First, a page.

EGR – What is it? How does it work?
EGR – stands for Exhaust Gas Recirculation
EGR Valve and EGR system defined
The EGR valve is part of the EGR system. The EGR valve is controlled by an onboard computer system that tells the valve when to open, close and controls the flow rate of the valve as well. The EGR valve opens and closes to allow exhaust gases to flow back into the intake system. The gases make their way into the combustion chamber and act as inert gas to lower the combustion temperatures. The EGR valve is not constantly working and opening and closing all the time. On most vehicles, under heavy load and high RPM your EGR valve will not be opening. The purpose of the EGR system is to reduce or almost eliminate the amount of NOx your vehicle emits into the air we breathe.
Nitrogen and Oxygen combine at about 2500 degrees or higher creating NOx. If the combustion chamber reaches over 2500 degrees, the left-over gases inside the chamber combine and create smog or NOx. NOx is the low hanging smog you see in the air. The EGR system was designed to reduce the temperature inside the combustion chamber, so NOx is not created, and all the excess gases are burned off vs being released into the air.
Today, most modern Diesels tend to have EGR Coolers. EGR Coolers act like a radiator, the cooler has coolant in it which sucks the heat out of the air coming from the Exhaust system. This is an extremely important process because the exhaust coming out of the manifolds can be extremely hot. If this air is not cooled before entering the intake, then the extremely hot air could create more NOx to be released into the air instead of reducing the amount of NOx released.
Diesels more than gas vehicles tend to have problems with their EGR system because Diesels have what is called soot. Have you ever been driving down the road and you see a Diesel drive by and accelerate and a puff of black smoke can be seen coming out of the tailpipe? That black smoke is the “soot”, this can typically be seen in older Diesels because they do not have as many, if any, emissions control components.
Although some older Diesels could have EGR’s the EGR systems did not really start being installed on Diesels till about 2001. Newer Diesels have what is called a Diesel Particulate Filter. This filter captures the soot and does not allow it to be released into the atmosphere. If your Diesel Particulate Filter gets plugged up, then the soot will flow into your EGR Cooler. The EGR Cooler can then get plugged up with soot which will cause your EGR valve to stop working. Diesel Fuel Additive can help reduce the amount of soot your vehicle puts off which can assist in keeping your vehicle running well. Using Fuel Additive appropriately can help drivability, and your fuel and exhaust systems and even help your fuel economy. Fuel Additive will be further discussed on our website under Fuel Additive.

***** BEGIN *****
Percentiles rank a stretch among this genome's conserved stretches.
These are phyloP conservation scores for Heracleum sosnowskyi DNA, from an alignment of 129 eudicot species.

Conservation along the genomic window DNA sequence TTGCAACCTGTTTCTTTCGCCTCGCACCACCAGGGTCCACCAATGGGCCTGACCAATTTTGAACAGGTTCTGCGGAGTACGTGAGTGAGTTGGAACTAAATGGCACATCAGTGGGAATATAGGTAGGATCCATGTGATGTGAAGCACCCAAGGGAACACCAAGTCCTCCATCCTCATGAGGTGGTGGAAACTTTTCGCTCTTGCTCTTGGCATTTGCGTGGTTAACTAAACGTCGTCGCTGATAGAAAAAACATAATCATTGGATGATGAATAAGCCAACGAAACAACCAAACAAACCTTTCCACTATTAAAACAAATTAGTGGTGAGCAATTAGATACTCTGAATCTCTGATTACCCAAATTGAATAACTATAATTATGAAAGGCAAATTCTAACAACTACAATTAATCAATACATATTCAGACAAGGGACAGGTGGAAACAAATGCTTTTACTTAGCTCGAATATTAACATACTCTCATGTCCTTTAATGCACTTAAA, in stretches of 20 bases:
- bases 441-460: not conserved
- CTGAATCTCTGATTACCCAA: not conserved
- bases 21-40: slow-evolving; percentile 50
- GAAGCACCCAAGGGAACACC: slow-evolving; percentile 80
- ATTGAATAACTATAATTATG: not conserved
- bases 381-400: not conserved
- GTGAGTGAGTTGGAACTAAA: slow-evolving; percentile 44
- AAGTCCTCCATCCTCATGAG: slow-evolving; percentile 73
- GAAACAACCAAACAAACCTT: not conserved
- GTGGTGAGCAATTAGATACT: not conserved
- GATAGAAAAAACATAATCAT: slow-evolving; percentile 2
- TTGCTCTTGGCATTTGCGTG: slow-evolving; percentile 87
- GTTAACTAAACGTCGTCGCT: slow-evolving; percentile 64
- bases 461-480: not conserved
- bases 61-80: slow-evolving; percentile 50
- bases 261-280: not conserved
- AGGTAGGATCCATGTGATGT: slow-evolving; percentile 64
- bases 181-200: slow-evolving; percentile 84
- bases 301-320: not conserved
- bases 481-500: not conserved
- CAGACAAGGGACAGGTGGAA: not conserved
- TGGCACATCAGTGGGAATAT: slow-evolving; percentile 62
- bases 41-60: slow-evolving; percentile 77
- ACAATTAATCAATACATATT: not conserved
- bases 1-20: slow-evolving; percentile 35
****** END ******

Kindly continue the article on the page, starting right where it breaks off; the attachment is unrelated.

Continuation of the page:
Some common problems we see with EGR Systems and EGR Valves
- Insufficient flow from EGR Valve
- EGR Coolers can break and crack open causing coolant loss, overheating, and engine failure.
- Diesel may run poorly if there’s a problem with your EGR Cooler
- Lack of performance
- Lack of boost
Plugged up EGR CCoolers and Valves can cause all kinds of problems.
***These problems ARE going to happen to every Diesel from the begining of the 2000’s and newer. Why? Because the EGR Valves, EGR Coolers and Diesel Particulate Filters are added on components tp lower emissions output***
The parts that comprise an EGR system in a Diesel are:
- Cooler, Cooler Bypass Valve
- Pipes and plumbing between Cooler and exhaust, and Cooler and EGR and EGR to the Intake.
- EGR Valve
- Electronic Throttle
- Vaiable Turbo
***The components and parts in YOUR EGR system can differ depending on the year, make, model and manufacturer of your vehicle.***
The only manufacturer that did not change over to the EGR stsyem in the early 2000’s was Cummins. Cummins dud not add the EGR system till about 2007 when they came out with their 6.7L Diesel. The 5.9L Cummins and 7.3L Diesels did NOT have an EGR Valve. Cummins had to add the EGR System to stay within the EPA regulations when they came out with their 6.7L Diesel.
Is there any preventative maintenance I can do to preserve the life span of my EGR Cooler to help prevent major repairs?
Preventative maintenance as a good rule of thumb is a service not a repair for a problem you are already having. A few things you can do to preserve your EGR system and components is:
- Use Fuel Additive APPROPRIATLY
- If your Diesel has a Diesel Particulate Filtere, proper vehicle maintenace in acvordance with the manufacturer scheduled maintenance is CRITICAL! Fluids and filters will effect combustion efficiency and effect the DPF.
PLEASE NOTE: Driving habits can also affect the life of your EGR components
*** EGR systems on Diesel vehciles use EGR Coolers to cool the exhaust gases, most gasoline vehicles do NOT use EGR Coolers.***